Once the building block sculpture has been completed, but still hidden from general view, divide the group into small teams with building blocks of their own. Allow one member from each group to come up, all at the same time, to examine the sculpture for 10 seconds. Those team members then have 25 seconds to instruct the other members of their group on building an exact replica of the block structure. Each group then has one minute to construct the sculpture based on their team member’s description.
Once the groups exhaust their one-minute build rounds, have another member from each team come back up, sneak a peek at the block sculpture. They should then return to their groups, instruct team members on how to construct the sculpture, and repeat the process again. Continue the sneak a peek communication game until one of the groups successfully recreates the original sculpture.
3. Team-building exercises
There are many different team-building exercises that also act as communication exercises, often without the participants even realizing they’re honing their communication skills at the same time.
One effective exercise is an office scavenger hunt. As the scavenger hunt game facilitator, draw up a list of about 20 items you want your game’s participants — working in teams — to find, along with a time limit for finding them.
Successful scavenging as a team requires a great of communication and coordination. Invariably, leaders and followers in a scavenger hunt team emerge.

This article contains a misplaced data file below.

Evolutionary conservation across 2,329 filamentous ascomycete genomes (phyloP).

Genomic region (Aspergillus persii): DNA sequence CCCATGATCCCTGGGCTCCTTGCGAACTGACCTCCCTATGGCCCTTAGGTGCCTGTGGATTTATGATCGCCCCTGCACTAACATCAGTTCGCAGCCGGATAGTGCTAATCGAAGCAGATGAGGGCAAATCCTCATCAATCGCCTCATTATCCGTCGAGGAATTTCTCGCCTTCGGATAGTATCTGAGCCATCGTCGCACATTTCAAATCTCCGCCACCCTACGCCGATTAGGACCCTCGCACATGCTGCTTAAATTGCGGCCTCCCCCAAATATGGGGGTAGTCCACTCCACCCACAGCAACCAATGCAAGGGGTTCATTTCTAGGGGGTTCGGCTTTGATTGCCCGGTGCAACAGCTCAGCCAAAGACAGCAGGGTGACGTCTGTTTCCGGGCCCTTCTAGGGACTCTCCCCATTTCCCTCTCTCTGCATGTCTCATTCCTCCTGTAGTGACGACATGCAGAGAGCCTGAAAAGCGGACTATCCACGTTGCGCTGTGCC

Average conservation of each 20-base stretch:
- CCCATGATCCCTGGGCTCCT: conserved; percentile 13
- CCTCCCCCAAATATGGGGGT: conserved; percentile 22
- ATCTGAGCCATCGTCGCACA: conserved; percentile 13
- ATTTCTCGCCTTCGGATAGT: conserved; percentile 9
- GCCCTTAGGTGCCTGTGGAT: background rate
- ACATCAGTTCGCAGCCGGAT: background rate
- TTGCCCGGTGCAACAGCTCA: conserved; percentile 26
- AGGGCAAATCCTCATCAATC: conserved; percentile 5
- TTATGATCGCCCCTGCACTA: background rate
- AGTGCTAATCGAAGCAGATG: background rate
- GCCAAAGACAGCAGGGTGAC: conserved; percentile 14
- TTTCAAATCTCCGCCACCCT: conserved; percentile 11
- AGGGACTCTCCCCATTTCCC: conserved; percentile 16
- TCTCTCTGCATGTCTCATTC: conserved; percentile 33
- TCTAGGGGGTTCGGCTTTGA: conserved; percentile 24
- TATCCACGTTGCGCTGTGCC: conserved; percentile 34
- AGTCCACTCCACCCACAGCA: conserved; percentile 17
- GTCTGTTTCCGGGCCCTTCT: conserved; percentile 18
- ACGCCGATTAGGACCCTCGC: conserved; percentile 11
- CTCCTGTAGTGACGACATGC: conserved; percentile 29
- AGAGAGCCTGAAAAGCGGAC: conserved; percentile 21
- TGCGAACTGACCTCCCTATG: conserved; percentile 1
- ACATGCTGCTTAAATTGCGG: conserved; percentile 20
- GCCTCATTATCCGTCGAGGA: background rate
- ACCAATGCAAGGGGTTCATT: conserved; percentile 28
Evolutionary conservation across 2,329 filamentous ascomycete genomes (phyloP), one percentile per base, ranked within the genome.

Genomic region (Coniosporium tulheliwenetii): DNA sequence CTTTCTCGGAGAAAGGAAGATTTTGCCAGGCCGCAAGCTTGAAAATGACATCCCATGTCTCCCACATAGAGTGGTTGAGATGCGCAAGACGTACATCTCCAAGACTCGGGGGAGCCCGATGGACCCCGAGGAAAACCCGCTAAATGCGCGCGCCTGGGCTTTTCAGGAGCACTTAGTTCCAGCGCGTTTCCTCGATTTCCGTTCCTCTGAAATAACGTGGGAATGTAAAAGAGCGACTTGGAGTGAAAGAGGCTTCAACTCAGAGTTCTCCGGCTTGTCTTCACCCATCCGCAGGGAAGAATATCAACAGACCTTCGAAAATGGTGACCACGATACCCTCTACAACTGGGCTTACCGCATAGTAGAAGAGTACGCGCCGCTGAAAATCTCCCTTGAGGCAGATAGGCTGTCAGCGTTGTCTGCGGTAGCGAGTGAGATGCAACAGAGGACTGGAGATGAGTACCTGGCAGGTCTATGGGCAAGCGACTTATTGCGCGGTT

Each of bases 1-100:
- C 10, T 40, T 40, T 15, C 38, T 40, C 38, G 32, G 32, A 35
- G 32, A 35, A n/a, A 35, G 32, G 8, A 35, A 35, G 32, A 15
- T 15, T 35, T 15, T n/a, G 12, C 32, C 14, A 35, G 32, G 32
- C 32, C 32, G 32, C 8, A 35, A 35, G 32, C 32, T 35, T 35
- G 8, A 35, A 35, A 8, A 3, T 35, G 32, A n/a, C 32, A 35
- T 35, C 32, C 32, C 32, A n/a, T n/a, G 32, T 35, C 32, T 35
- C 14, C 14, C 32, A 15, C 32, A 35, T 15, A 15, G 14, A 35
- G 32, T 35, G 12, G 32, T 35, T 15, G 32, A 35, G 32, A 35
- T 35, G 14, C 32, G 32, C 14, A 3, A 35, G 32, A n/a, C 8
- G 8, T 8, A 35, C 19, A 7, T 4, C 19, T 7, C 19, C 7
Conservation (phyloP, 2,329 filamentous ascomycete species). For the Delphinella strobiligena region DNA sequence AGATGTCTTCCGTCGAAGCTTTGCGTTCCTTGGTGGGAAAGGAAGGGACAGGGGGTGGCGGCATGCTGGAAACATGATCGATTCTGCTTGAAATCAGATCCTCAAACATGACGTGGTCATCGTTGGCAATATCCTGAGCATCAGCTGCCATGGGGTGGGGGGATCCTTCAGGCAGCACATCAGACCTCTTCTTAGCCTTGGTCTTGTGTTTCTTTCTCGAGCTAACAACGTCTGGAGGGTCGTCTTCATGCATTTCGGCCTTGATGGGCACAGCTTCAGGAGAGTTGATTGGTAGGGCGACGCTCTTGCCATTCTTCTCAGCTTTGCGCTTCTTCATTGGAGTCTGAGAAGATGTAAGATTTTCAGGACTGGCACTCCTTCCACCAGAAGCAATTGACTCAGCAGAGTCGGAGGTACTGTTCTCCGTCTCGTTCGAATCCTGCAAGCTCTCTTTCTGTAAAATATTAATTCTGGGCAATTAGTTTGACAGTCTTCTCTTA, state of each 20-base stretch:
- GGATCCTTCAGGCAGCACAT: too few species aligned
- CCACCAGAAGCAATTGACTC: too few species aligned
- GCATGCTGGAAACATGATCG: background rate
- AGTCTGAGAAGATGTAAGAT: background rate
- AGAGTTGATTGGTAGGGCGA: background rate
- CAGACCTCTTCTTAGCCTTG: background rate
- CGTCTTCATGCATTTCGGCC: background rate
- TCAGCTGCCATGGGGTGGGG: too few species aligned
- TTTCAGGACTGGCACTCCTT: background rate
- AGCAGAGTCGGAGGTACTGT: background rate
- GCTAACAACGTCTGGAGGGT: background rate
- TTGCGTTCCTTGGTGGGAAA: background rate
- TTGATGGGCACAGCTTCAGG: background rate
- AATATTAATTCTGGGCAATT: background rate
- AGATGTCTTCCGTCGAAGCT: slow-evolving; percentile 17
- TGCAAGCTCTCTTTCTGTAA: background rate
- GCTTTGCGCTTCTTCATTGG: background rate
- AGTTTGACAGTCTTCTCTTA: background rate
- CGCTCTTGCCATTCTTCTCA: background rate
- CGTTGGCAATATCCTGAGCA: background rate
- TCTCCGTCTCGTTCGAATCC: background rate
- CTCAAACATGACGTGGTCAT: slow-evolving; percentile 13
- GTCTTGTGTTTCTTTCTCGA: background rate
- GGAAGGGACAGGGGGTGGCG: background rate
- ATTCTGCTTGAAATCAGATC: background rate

4. Listening exercises
Too often, people talk past each other, believing they’re communicating when they’re not. Developing effective listening skills is crucial to developing overall communication skills. In fact, there are many different communication exercises that can help cultivate listening abilities.
“Draw what you hear” is a listening exercise in groups of two. One participant to describes an abstract object as the other participant draws it. Typically, each duo has two minutes to complete the task, with the person describing a given object providing the drawer all sorts of directions and descriptions. At the end of the two-minute period, each group compares what was drawn to the actual object and discusses why any differences may have occurred.
The objective of this exercise is to teach the value of good listening. When unable to communicate with someone on the same level, you’ll both have to adapt. This helps people to realize that there’s more to listening and verbally communicating, than just talking past each other.
Make communication exercises a conscious effort
Effective communication withers away if it’s not consistently practiced. If you’re a leader, plan out regular communication exercises like those listed here. With the wide range of useful communication exercises available, you and your team will have some fun while becoming stronger communicators.
Get more insights on the most in-demand communication and collaboration skills for distributed workforces in the 2021 Workplace Learning Trends Report.